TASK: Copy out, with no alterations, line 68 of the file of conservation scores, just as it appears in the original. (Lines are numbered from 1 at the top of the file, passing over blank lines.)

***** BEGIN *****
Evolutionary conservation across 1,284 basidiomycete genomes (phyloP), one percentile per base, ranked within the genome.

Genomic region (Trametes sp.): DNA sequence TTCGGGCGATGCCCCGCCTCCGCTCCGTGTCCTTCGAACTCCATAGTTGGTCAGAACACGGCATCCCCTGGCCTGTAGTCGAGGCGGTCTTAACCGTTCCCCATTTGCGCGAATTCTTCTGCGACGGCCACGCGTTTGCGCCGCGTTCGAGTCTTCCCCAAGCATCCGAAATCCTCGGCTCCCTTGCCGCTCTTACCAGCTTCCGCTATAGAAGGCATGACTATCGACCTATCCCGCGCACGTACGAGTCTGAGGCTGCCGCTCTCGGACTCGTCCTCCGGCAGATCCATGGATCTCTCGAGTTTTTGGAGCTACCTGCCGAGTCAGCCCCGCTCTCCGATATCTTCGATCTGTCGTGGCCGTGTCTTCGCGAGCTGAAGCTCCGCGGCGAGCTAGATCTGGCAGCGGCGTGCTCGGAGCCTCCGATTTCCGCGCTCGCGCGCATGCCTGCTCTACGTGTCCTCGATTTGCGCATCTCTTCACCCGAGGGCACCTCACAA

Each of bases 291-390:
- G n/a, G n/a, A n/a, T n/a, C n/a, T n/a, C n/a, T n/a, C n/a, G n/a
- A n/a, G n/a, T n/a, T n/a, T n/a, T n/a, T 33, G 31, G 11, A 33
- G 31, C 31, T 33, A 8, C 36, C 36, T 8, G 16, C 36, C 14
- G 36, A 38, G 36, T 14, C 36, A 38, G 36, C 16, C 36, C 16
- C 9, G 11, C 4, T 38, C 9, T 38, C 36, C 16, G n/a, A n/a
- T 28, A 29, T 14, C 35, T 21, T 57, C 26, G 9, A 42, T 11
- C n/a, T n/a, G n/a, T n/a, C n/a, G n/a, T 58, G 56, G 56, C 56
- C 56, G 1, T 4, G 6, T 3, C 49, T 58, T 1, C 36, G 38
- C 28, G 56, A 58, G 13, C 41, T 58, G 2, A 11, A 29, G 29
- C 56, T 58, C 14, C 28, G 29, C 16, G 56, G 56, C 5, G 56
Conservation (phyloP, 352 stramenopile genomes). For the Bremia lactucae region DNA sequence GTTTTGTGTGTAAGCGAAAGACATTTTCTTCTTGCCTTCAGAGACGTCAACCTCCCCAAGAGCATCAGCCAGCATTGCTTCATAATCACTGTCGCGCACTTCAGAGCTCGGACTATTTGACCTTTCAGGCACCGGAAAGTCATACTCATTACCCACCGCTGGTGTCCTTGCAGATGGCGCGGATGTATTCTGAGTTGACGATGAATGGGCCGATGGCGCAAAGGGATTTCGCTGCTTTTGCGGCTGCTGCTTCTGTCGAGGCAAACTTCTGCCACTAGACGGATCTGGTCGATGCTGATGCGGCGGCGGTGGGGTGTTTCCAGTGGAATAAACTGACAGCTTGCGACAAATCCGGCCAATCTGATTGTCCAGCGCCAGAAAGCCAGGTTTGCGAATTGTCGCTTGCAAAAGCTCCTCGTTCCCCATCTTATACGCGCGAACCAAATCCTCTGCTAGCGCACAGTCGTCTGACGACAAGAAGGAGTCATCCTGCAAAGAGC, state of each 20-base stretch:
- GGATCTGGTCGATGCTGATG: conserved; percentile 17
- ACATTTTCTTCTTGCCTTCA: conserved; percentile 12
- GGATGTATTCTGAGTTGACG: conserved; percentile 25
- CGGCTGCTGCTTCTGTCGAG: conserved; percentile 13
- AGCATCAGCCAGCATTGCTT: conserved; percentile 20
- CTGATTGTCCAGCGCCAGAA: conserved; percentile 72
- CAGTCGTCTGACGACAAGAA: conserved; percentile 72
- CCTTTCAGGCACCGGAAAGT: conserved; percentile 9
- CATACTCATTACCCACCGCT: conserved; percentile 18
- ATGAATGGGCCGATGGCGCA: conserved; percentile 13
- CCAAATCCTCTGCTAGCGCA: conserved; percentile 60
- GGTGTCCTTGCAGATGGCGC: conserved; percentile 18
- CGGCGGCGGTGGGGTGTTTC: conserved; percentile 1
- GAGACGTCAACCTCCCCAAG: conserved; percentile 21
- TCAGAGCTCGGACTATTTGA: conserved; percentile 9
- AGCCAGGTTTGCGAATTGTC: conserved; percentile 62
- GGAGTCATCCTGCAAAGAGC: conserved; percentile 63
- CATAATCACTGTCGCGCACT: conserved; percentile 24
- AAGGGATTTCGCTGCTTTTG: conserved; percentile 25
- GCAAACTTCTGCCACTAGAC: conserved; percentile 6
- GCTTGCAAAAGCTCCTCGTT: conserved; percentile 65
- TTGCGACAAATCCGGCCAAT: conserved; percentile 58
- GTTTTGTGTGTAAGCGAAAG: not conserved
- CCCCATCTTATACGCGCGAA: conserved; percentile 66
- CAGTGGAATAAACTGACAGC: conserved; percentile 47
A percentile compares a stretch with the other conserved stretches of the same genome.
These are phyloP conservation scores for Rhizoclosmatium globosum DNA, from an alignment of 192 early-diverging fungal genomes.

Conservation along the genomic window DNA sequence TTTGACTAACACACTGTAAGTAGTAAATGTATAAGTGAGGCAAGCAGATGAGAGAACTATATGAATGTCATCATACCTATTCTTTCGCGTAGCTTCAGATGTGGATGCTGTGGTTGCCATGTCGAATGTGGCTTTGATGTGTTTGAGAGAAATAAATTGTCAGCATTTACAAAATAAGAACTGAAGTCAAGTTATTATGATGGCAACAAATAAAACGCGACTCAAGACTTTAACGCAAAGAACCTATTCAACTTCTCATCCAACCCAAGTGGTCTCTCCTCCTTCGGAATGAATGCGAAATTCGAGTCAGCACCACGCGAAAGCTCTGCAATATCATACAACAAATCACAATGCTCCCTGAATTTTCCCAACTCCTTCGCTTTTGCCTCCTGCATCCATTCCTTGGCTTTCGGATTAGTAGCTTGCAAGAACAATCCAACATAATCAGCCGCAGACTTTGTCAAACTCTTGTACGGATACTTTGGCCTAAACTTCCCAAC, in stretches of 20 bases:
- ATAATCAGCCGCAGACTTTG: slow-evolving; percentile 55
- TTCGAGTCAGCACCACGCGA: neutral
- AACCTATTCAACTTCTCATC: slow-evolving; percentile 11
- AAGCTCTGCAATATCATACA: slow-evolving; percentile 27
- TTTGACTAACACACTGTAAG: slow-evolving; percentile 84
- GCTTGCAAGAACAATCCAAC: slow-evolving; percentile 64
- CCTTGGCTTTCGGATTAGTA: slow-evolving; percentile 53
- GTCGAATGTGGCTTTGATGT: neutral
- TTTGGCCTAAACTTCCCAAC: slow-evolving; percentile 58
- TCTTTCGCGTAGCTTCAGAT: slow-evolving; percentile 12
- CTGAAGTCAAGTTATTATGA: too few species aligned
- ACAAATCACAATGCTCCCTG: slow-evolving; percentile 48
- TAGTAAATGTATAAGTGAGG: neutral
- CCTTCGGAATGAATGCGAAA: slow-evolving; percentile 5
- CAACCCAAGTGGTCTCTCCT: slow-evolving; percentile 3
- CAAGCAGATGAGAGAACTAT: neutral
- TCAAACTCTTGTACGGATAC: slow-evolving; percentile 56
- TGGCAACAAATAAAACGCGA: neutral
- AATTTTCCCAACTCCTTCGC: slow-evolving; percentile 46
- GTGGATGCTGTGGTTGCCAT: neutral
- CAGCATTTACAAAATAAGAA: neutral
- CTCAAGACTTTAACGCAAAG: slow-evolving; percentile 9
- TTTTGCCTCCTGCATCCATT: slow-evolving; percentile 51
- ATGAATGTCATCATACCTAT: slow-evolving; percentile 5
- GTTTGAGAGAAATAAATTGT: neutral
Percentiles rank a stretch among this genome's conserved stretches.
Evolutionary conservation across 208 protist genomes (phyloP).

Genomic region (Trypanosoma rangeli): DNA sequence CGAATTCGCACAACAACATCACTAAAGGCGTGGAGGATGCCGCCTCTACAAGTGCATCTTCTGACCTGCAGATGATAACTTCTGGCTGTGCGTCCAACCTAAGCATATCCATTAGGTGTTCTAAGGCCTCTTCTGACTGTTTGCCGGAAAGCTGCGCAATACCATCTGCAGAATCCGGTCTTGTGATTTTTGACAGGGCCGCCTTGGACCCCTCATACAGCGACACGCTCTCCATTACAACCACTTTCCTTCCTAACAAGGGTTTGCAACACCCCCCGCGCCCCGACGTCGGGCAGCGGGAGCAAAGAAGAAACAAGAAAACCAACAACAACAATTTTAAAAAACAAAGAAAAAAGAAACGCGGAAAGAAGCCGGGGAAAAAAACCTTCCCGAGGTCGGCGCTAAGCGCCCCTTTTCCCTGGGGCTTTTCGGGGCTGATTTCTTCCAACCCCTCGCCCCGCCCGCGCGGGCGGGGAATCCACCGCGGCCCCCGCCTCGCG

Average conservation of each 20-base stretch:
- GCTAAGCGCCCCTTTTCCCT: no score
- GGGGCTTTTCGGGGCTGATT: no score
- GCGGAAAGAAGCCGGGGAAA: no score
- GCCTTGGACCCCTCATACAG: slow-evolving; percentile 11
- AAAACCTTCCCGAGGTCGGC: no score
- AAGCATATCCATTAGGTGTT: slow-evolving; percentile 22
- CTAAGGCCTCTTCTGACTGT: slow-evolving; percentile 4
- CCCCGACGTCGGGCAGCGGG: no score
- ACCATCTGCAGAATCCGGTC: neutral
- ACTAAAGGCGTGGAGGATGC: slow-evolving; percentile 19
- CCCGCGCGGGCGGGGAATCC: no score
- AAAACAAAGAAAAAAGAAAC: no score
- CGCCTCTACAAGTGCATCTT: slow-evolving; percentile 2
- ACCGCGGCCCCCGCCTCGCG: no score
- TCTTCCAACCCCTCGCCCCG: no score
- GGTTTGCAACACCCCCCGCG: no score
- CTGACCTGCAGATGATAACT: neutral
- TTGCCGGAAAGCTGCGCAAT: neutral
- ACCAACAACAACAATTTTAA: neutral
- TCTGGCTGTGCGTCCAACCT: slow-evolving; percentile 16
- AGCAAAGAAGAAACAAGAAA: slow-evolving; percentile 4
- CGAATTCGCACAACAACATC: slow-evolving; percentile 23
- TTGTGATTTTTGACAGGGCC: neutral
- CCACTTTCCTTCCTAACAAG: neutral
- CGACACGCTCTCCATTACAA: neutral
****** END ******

Percentiles rank a stretch among this genome's conserved stretches.